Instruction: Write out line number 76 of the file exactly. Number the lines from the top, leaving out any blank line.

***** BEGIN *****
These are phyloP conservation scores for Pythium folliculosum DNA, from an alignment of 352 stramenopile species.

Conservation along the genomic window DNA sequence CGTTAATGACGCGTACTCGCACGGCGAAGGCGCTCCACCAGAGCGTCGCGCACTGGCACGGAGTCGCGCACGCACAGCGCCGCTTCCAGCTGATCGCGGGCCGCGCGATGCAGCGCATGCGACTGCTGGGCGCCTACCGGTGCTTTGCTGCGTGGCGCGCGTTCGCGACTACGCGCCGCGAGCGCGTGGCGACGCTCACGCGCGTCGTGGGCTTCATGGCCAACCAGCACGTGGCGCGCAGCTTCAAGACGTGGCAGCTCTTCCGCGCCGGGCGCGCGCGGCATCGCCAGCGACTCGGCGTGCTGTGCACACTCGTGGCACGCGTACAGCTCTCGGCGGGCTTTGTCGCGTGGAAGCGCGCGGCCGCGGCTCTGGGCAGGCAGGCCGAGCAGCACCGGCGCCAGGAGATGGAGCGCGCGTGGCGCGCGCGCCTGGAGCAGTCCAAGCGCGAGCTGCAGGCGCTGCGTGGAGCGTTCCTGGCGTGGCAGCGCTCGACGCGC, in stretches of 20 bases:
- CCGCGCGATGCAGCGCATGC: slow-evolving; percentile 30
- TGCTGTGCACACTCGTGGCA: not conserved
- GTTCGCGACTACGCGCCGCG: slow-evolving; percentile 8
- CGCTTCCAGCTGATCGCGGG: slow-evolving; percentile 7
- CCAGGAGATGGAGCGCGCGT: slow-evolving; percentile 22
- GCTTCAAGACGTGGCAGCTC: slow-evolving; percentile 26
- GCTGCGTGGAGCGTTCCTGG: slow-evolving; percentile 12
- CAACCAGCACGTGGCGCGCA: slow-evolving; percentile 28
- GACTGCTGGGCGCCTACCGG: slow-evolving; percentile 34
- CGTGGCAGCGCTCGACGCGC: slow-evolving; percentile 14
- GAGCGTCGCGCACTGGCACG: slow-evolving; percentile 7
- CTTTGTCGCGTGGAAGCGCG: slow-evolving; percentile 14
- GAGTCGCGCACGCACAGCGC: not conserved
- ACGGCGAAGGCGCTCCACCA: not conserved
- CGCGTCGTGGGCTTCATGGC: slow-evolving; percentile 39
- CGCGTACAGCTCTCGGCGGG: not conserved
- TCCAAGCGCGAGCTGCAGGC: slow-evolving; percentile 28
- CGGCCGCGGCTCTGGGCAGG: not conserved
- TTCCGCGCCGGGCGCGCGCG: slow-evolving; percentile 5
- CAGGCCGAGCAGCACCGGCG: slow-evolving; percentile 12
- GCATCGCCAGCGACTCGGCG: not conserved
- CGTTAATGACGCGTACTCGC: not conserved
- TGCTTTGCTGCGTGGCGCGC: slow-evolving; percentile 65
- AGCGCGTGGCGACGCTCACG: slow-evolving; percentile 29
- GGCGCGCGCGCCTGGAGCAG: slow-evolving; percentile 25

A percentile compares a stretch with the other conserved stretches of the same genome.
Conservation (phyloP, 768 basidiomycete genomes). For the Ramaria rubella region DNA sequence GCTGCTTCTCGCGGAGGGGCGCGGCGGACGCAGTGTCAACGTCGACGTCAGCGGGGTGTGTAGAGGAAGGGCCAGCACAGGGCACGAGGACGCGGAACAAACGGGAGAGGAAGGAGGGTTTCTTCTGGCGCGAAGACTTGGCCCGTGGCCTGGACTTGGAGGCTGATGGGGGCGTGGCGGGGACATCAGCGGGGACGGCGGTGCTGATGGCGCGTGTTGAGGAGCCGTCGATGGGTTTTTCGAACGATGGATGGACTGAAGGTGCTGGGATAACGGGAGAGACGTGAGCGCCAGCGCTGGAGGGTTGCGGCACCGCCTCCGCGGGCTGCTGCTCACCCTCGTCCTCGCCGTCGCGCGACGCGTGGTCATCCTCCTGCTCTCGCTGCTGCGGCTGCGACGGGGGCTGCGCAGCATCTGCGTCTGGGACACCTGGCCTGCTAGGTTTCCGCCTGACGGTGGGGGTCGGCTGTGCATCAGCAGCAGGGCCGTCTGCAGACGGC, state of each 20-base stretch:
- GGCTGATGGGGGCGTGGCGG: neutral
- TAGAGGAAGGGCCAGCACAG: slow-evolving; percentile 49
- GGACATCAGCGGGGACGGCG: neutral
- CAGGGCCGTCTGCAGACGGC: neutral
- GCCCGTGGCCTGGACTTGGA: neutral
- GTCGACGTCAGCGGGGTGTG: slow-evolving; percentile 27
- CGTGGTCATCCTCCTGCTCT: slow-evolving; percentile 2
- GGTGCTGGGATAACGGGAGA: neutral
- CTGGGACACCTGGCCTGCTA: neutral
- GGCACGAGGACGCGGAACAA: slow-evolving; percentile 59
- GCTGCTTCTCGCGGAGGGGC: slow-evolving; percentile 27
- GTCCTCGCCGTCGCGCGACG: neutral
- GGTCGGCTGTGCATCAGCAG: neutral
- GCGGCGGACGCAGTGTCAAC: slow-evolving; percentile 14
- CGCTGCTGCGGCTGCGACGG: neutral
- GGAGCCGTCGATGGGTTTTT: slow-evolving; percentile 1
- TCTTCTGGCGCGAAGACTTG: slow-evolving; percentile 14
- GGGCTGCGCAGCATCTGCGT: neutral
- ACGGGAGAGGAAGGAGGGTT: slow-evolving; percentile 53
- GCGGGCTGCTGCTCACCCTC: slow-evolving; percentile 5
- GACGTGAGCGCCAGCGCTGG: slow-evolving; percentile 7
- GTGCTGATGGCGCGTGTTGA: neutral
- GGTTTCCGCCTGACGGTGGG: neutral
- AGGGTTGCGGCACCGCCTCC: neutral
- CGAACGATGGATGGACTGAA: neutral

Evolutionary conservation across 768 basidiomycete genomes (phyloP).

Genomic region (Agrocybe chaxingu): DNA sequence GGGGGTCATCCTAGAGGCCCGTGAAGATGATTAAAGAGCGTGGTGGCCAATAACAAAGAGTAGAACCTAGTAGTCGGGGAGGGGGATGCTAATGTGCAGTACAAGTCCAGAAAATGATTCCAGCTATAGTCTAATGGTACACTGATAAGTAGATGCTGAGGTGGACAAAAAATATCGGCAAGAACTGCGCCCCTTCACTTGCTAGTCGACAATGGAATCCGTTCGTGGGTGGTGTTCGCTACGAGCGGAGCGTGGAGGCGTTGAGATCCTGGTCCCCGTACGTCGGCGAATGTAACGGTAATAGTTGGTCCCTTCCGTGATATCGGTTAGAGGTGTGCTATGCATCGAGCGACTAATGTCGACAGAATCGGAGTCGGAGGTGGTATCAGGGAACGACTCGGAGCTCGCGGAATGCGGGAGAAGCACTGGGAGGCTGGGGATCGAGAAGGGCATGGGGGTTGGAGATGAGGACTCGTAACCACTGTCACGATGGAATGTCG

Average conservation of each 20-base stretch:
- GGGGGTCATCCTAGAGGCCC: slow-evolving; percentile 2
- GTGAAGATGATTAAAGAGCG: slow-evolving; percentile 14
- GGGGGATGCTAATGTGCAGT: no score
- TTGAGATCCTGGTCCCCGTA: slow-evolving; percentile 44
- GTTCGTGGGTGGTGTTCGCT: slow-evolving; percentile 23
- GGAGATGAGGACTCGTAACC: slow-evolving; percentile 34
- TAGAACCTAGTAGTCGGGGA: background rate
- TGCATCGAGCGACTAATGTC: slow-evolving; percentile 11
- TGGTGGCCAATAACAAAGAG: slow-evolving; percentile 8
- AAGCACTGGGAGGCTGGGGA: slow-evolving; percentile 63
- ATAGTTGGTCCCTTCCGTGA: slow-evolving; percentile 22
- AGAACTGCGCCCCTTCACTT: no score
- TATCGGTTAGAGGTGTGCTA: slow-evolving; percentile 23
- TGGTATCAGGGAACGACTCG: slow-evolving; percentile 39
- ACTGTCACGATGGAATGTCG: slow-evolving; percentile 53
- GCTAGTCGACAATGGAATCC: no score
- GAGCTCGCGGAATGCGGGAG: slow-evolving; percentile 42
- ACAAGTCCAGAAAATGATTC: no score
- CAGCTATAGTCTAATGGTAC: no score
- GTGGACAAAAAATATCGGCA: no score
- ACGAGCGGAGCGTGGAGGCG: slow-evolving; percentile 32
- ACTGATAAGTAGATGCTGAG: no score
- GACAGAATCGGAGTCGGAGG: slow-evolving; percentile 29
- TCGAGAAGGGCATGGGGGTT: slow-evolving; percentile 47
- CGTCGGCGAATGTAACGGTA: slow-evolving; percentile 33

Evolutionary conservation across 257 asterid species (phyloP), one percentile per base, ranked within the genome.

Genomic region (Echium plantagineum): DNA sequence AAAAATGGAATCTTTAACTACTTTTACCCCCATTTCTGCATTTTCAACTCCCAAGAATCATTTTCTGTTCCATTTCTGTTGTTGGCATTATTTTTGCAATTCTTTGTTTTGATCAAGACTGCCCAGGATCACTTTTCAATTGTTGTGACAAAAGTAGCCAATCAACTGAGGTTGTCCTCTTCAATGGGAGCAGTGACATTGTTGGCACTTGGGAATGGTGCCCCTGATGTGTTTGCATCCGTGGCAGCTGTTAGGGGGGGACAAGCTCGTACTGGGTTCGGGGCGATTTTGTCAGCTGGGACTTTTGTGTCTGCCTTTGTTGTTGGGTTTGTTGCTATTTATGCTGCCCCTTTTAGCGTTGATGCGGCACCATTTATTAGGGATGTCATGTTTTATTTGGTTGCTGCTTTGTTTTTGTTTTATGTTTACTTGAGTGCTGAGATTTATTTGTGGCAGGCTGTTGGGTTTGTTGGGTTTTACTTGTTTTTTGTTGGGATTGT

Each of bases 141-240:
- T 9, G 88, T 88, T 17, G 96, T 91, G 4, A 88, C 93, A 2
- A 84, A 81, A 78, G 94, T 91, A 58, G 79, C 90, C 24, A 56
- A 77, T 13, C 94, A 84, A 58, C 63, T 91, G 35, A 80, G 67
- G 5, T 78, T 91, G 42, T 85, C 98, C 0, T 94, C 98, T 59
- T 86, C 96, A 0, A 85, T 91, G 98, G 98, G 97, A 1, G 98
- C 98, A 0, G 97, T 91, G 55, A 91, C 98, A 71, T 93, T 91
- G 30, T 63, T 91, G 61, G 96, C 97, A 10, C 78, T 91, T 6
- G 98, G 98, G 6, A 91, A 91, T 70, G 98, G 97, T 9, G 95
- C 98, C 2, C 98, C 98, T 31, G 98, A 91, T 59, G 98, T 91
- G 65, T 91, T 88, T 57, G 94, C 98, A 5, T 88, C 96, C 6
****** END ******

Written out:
- CAGCTATAGTCTAATGGTAC: no score